Snakes and Mirrors
Is it just me, or have you noticed it, too? So many movies – and television productions – are about making movies, or have lead characters who are actors or directors or writers or some such. It’s a bit like a snake eating its own tail.
Yes, those of us who work in film and television – and other creative industries – have lives that are as valid as everyone else’s, with problems just like everyone else. But, though it’s the job of art to hold the mirror up to nature, if we hold the mirror up to ourselves, isn’t that just a tad narcissistic? As if to say, “Yes, yes. There’s a world out there, but this isn’t about you. It’s about me. I’m much more interesting than you are.” Don’t you think?
There’s another manifestation of this trend – or meta-trend – which in some ways I find even more alienating, and that is to pack a film with references to other films. We all stand on the shoulders of giants, but aren’t original works supposed to be, well, original?
I saw Tarantino’s “Once Upon a Time in Hollywood” not long ago. It seemed so much a collection of quotes and references from other films as to be almost self-erasing.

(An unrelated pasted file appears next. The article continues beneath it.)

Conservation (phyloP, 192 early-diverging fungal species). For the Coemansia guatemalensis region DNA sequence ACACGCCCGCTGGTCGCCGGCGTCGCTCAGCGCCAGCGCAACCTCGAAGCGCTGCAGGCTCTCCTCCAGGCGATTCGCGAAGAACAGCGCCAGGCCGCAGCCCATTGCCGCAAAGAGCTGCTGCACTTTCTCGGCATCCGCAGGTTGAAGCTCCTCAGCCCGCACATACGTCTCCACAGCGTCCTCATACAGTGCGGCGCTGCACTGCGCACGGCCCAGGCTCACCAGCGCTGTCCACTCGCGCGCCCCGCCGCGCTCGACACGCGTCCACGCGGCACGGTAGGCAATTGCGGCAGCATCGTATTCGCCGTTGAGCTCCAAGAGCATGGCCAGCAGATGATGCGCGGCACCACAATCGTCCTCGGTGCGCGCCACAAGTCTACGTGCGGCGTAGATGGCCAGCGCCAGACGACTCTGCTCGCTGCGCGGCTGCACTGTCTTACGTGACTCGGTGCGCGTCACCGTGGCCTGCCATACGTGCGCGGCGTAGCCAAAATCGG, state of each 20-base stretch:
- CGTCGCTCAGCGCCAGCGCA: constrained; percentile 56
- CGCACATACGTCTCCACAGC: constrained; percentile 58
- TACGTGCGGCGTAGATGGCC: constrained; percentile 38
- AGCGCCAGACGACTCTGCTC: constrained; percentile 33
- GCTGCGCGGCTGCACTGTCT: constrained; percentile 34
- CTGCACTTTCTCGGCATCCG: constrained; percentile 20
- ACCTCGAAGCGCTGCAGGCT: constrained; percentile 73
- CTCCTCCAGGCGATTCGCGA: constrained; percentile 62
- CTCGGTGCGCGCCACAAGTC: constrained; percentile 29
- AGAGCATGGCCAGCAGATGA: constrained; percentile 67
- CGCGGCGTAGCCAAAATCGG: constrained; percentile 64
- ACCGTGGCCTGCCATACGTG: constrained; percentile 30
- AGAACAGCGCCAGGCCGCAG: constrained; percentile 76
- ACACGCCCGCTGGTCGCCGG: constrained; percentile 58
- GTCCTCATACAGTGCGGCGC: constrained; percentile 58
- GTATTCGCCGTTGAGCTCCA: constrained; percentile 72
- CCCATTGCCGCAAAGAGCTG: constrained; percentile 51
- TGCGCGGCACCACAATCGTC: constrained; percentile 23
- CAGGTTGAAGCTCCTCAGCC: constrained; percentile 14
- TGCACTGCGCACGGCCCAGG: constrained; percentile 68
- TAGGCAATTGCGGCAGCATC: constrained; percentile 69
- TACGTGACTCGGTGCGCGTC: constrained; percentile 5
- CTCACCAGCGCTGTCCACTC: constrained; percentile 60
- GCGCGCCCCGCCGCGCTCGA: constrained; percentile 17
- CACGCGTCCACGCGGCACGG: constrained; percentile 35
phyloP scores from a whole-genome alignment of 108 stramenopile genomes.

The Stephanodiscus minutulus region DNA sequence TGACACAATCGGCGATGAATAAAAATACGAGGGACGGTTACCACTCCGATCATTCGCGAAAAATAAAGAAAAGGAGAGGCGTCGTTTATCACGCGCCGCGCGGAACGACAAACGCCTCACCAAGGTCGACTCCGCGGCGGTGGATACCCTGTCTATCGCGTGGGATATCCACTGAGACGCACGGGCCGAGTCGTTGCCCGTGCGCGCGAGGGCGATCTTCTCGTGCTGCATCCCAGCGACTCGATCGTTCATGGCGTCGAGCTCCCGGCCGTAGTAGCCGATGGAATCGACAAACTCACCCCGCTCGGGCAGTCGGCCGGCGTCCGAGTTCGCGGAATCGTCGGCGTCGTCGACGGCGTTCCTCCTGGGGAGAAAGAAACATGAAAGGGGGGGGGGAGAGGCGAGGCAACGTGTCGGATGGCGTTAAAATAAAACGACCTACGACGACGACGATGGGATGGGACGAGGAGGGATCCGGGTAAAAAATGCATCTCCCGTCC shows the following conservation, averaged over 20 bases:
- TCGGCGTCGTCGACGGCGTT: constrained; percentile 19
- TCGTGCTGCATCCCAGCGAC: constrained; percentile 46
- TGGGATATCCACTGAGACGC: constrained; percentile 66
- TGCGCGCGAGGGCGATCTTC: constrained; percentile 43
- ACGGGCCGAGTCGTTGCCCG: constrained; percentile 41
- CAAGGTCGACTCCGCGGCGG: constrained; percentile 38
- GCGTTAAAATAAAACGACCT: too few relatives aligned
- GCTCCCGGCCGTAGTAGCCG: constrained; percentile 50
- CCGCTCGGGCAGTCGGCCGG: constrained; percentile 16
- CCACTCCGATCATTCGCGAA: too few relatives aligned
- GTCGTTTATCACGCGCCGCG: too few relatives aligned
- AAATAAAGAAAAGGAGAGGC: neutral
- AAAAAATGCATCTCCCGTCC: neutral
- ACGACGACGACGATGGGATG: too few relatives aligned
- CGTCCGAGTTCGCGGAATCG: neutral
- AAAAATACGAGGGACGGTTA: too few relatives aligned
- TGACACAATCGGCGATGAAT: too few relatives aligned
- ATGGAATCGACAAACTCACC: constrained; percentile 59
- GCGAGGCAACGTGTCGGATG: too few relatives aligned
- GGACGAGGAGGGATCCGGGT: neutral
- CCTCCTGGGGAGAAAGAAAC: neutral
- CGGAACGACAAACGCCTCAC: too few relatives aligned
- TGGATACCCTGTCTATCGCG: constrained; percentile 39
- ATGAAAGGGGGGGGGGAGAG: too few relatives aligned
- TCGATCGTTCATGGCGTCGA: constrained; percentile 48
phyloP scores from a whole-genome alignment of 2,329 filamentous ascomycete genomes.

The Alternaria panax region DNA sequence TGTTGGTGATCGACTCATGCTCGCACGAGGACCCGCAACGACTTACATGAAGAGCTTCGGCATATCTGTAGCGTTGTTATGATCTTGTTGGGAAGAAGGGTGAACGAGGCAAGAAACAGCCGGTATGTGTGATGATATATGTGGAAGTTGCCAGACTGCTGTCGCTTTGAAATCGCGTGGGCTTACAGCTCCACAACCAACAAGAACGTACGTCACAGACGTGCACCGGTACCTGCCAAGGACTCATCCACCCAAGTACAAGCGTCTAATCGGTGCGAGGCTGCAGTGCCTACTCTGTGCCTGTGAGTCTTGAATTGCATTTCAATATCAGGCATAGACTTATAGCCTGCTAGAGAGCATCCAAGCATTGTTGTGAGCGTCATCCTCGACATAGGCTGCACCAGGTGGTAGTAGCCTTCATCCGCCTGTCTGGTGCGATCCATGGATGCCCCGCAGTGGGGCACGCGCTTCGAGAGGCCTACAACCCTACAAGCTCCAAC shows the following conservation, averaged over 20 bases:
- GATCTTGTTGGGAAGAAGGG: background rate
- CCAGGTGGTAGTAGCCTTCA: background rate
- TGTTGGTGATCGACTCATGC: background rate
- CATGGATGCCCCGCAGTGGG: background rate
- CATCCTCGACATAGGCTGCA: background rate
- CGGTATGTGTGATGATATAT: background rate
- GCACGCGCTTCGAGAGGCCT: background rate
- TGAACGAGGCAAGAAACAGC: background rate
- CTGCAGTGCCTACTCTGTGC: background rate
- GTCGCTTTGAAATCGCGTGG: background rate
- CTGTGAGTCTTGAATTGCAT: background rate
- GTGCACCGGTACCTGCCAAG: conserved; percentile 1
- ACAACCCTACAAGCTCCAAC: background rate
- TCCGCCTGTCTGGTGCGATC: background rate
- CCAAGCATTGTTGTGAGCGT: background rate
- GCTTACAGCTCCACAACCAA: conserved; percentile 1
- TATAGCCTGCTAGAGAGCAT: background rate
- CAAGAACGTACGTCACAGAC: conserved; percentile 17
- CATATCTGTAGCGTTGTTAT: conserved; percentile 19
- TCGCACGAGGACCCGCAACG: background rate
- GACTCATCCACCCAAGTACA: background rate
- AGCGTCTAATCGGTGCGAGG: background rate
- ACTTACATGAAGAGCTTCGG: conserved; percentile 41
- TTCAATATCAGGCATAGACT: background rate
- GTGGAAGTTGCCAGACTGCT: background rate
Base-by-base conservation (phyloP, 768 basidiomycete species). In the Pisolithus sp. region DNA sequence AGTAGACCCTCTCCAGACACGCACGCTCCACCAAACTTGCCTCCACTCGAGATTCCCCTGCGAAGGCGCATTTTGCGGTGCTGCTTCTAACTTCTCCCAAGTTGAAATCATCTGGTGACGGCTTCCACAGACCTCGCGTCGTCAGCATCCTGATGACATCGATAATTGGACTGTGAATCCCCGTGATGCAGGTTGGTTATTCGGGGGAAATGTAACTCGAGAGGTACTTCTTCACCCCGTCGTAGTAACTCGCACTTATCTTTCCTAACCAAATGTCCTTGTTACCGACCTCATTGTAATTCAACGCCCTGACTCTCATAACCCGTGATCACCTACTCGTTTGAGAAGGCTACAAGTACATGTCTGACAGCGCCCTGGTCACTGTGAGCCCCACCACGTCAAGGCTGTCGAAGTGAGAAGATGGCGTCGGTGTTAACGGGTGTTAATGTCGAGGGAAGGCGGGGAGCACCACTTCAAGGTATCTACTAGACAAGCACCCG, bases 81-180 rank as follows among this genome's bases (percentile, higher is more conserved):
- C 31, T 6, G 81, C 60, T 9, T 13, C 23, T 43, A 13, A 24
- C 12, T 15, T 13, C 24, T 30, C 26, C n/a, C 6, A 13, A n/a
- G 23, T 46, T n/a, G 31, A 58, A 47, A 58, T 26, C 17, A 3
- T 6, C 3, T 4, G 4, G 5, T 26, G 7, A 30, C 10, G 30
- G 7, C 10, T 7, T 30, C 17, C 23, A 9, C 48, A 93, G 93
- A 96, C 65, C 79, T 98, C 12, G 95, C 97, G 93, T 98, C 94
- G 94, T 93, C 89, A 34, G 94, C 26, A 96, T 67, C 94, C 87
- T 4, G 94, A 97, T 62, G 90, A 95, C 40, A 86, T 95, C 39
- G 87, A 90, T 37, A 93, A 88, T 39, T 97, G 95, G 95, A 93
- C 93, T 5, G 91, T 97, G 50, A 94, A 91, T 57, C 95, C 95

But he’s just a high-profile example. It often seems you can’t get through a film without a sly wink or knowing reference to other movies. Personally I find it less than interesting.
What’s the problem with quotes, echoes and references? None at all if, as everything in a film should, they help to develop story or character or both. But it seems to me they often just get in the way, because they’re there because they’re there. To show how many other films the makers have seen.
If film is a watchtower from which to see the world, these movies are a tower with inward-facing mirrors where the windows should be. Surely our job is to look out clear-eyed at the world and tell what we see.